Preventing Human Smugglers from Abusing Canada's Immigration System Act
September 19th, 2011 / 1:05 p.m.
Rick Dykstra St. Catharines, ON
Mr. Speaker, there are two points I want to make very quickly.
The first point is that those individuals who seek asylum in this country and who deserve asylum as refugees will receive it. There is absolutely no question. This legislation would not change any of that from happening. It will not, it cannot and it shall not.
The second point is this. I know the member was elected in a byelection in the previous Parliament, so he was here for part of it. We introduced this legislation in the last Parliament. We literally begged the opposition to support it, at least at second reading, so that we could get this legislation to a legislative committee to study it and try to work with them. I can explain to members that on two occasions both Bill C-35, the crooked consultants act, and Bill C-11, the refugee reform legislation, ended up coming back to the House and after negotiation and work passed unanimously. Every member sitting on the opposite side who was here in the last Parliament said no to that opportunity.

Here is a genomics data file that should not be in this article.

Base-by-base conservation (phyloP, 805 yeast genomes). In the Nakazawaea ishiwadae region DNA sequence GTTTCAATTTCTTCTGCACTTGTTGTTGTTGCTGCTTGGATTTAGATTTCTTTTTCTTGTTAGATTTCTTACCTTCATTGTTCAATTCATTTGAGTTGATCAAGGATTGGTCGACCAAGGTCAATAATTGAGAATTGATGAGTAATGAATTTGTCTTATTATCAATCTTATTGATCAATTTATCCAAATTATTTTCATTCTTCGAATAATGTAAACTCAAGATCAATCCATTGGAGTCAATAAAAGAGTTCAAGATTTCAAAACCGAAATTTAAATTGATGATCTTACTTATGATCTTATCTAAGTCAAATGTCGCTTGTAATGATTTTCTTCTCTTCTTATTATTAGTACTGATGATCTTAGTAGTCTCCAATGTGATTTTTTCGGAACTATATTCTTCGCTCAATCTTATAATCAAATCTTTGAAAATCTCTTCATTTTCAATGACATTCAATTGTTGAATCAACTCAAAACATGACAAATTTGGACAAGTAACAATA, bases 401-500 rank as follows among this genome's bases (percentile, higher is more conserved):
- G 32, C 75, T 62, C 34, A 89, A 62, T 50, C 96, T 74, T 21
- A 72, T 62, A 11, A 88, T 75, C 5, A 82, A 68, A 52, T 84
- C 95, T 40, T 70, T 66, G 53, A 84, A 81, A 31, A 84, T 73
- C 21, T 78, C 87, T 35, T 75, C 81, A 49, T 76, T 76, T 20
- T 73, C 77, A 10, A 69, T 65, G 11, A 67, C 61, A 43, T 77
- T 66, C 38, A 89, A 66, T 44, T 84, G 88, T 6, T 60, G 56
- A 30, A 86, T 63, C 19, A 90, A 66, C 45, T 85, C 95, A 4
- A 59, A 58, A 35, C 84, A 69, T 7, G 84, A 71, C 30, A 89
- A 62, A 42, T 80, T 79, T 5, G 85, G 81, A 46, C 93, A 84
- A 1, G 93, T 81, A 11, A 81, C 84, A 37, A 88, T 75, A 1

We are not going to say no to Canadians. It is back in the House. It is a priority. We said it was a priority. Those on this side of the House keep their word.
Preventing Human Smugglers from Abusing Canada's Immigration System Act
June 21st, 2011 / 5:50 p.m.
Olivia Chow Trinity—Spadina, ON
Madam Speaker, there is one word to describe Bill C-4 and that word is cruel. The dictionary defines cruel as inflicting pain or suffering, and that is exactly what the bill would do. It is designed to punish refugees. If passed, the bill would inflict pain and suffering on the most vulnerable people trying to get to our shores.